CARING MEDICAL SPECIALISTS
Of course last but not the least would be those whom the parents of the child entrust their guidance in caring for their child, the doctors.
Typically, when a woman gets pregnant, she immediately finds an obstetrician she could entrust her care and the baby she is carrying. Much of the preparation that the OB and the woman do is childbirth, and anything that concerns caring for the baby is only determined after childbirth and when the woman meets the attending pediatrician. In such a case, there was already a failure to prepare for breastfeeding. Bringing in a pediatrician earlier in the woman’s preparation for childbirth would have been sounder. While the OB cares for the woman during her pregnancy helping her prepare for childbirth, the pediatrician can then prepare the woman for childbirth focusing on the essential care that the soon-to-be born baby must receive.
Early consultation with a pediatrician will ensure that the conditions for breastfeeding are achieved upon delivery of the child. The mother must state clearly with her pediatrician that her child must not be separated from her upon delivery, so they can have uninterrupted skin-to-skin contact for 6 hours or at least until the first breastfeeding. Although this is part of the Early Intrapartum Newborn Care (EINC) procedure, not all hospitals follow all the steps strictly. In some hospitals, the infant is separated from the mother for weighing, foot printing, vaccination, etc. which can all be done after the skin-to-skin phase. It is much worse in most lying-in clinics where EINC is not observed at all.
Doctors are essential partners. It is therefore important that a mother chooses her doctors not just for their competence in their specialization but also for their compatibility with her goals, in this case breastfeeding successfully. They are the ones who would educate the family in the proper care of the child, dispelling all traditional practices that have no benefits at all or sometimes even harmful.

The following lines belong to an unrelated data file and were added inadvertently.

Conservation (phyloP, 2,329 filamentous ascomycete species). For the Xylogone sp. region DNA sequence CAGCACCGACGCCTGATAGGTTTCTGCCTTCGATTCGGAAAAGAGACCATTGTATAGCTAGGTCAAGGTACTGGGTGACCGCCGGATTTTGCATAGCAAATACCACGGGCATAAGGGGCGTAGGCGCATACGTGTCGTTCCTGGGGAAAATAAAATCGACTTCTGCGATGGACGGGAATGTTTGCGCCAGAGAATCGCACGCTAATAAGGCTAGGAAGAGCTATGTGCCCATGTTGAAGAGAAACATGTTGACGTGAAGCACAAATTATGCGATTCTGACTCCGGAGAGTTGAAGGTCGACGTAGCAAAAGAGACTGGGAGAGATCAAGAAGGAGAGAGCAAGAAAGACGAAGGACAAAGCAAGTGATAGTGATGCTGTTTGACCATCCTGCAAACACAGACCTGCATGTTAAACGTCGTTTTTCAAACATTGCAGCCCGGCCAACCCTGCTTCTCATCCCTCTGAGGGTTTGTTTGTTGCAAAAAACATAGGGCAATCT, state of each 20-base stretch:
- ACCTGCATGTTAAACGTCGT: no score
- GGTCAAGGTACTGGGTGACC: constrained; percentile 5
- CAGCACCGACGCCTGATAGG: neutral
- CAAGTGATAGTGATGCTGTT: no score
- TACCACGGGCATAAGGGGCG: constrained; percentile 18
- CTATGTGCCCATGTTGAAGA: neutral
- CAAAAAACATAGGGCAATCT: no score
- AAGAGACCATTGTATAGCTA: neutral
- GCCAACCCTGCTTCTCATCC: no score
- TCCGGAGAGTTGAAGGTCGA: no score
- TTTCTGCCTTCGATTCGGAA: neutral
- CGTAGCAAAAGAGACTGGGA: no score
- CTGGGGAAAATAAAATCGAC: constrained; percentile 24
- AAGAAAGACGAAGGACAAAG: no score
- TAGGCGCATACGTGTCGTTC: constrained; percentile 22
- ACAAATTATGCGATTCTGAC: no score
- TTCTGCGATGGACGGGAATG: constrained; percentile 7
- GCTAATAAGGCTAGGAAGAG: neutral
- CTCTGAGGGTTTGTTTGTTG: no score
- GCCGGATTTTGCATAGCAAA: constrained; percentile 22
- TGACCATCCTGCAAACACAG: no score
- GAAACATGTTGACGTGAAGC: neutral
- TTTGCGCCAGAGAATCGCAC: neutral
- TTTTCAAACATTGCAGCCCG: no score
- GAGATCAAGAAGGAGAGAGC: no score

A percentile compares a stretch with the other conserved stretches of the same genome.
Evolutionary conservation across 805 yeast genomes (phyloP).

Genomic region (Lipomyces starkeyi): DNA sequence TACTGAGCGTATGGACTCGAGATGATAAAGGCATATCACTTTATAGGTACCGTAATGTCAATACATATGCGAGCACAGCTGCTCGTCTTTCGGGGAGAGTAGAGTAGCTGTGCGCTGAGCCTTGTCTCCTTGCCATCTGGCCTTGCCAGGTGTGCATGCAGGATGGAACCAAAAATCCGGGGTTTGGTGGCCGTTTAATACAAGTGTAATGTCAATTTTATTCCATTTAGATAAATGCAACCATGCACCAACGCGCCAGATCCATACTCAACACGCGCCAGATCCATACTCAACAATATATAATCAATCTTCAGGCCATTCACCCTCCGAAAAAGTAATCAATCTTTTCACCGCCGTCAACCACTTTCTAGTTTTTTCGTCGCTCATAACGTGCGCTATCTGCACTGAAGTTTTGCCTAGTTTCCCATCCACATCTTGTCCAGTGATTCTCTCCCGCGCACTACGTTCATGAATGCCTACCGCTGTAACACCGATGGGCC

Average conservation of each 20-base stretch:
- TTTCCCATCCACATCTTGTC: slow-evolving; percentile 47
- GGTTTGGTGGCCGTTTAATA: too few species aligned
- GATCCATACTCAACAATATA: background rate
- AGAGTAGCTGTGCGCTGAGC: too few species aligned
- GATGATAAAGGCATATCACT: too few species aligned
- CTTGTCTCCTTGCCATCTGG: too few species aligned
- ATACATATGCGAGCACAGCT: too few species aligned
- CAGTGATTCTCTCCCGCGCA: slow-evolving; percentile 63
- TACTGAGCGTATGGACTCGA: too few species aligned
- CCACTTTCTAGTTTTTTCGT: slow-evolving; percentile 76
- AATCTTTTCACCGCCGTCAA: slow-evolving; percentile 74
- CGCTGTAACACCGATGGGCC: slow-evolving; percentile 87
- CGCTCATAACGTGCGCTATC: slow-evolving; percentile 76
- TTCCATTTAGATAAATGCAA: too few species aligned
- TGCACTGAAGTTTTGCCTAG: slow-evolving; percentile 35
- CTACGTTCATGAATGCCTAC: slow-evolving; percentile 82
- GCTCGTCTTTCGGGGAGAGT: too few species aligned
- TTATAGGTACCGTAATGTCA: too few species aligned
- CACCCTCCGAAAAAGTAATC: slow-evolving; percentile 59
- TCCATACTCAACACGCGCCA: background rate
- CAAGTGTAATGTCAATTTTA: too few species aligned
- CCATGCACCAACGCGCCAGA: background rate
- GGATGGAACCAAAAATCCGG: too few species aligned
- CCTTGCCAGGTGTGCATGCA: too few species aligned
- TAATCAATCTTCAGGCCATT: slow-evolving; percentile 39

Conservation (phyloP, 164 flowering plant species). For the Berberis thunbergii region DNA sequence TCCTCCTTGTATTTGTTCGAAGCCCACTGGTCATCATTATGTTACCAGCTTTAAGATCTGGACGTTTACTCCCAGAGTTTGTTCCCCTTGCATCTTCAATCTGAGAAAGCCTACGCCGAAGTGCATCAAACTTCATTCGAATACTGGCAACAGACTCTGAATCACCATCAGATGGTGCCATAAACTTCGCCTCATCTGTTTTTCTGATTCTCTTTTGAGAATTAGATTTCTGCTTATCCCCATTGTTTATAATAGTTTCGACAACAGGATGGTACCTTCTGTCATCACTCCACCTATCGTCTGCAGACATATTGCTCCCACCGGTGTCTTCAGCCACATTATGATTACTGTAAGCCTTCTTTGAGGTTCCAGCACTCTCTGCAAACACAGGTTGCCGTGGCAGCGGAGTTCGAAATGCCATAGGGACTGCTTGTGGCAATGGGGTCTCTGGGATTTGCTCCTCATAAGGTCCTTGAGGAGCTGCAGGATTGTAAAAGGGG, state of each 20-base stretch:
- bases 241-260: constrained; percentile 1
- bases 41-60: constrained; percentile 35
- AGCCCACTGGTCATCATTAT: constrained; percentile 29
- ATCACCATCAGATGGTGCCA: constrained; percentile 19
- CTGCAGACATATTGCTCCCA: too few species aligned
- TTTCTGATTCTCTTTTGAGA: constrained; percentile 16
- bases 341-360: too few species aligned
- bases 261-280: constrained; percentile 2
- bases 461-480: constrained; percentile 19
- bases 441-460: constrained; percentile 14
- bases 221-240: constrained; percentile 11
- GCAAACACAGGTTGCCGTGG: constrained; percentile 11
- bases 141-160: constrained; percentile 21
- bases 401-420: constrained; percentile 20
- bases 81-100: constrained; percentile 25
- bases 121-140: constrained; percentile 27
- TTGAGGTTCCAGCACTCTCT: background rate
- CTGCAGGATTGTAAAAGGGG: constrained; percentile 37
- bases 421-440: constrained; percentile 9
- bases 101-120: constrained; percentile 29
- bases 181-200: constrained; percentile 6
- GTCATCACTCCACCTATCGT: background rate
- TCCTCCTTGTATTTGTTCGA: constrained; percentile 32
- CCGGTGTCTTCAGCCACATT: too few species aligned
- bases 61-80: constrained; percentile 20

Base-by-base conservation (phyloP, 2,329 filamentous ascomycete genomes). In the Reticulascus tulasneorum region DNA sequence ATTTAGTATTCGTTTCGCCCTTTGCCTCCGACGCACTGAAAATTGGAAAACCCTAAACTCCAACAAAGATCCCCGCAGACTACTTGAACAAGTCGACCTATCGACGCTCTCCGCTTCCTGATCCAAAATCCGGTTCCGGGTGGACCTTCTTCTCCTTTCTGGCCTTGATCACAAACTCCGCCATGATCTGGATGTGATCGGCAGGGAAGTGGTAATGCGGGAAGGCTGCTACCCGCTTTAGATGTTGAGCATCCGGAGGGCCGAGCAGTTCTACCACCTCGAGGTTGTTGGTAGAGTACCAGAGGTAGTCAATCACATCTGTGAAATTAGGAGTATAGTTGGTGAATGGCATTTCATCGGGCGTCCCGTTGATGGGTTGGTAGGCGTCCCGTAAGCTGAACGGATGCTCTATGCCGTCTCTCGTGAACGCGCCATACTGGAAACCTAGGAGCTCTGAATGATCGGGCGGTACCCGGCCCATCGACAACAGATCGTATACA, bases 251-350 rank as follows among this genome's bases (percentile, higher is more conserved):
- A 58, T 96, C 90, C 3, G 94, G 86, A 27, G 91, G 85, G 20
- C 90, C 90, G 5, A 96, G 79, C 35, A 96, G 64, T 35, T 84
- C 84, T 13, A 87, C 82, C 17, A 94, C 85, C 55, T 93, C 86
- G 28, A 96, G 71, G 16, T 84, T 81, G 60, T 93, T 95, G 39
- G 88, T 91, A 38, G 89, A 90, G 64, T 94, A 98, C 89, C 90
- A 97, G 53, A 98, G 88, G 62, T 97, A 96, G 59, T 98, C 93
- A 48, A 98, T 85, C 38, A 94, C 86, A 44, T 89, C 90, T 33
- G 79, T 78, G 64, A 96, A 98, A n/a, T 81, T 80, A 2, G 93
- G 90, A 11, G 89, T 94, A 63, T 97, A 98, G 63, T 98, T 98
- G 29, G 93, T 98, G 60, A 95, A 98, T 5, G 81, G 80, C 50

When all the above conditions are in place, successful breastfeeding is within reach. All the other barriers that prevent a successful breastfeeding could easily be dealt with since most of them are borne out of lack of information.
Breastfeeding is a wonderful gift, for a mother and her child. It is unfortunate that not all are able to realize that. Even formula milk companies acknowledge that. We see and hear it in their advertisements. It is THE BEST MILK for the baby. If it is the best, then there is no reason not to give what is best for a child. So I call on all the mothers out there, their partners, family members and doctors to do what they can for the best of their soon-to-be-born child. Let us promote, protect and implement breastfeeding in our homes, in the hospitals and other birthing clinics, in our workplace and in even in our places of leisure. Your child is counting on it.
Benefits of Breastfeeding
- Oxytocin secreted during breastfeeding.
Decreases postpartum blood loss, results in rapid uterine evolution, enhances bonding, attachment and maternal parenting behaviors and reduce vulnerability to stress.
- Early acquisition of prenatal weight.
- Decreases the risk of type 2 diabetes, ovarian and breast cancers.
- Breastfeeding plays a role in child spacing. It’s a natural family planning method.
- Breastfeeding decreases the risk of serious postpartum depression and maternally caused child abuse and neglect.
- Protection against communicable and non-communicable diseases.
- Breastfeeding decreases the risk of childhood obesity, type I and II diabetes, hypertension and cardiovascular disease.
- Breastfeeding lowers the risk of allergic diseases: atopic dermatitis, rhinitis, reactive airway diseases and food allergies.
- Breastfeeding enhances a child’s brain development due close supportive relationship and increased opportunities for interaction between mother and her baby. These factors are important for an infant’s cognitive development.
- Breastfeeding saves money because there will be less expenses for medicines/hospitalization for a sick child.
- Less parental absence from work hence no lost in income.
- No spending on bottles, distilled water, sterilizer and lots of formula milk boxes/cans.
- Breastfeeding is an environment friendly “green” activity.
- Reduces the waste and pollution created by discarding the by-products of formula feeding.
- Economically, breastfeeding can be a major source of saving community funds.
- Globally, it limits population growth because of the natural infertility that accompanies optimal breastfeeding.
Emelijane V. Holgado,MD, DPPS is a practicing pediatrician in Biñan who is a true advocate of breastfeeding and believes that with proper nutrition and complete vaccination every child can be protected from severe illnesses. She is also a mother of 3 adorable kids who is still breastfeeding her 1 8/12 months old daughter, and loves spending time with her family through movie dates, storytelling and food trips.
Categorised in: News 2
This post was written by unihealthadmin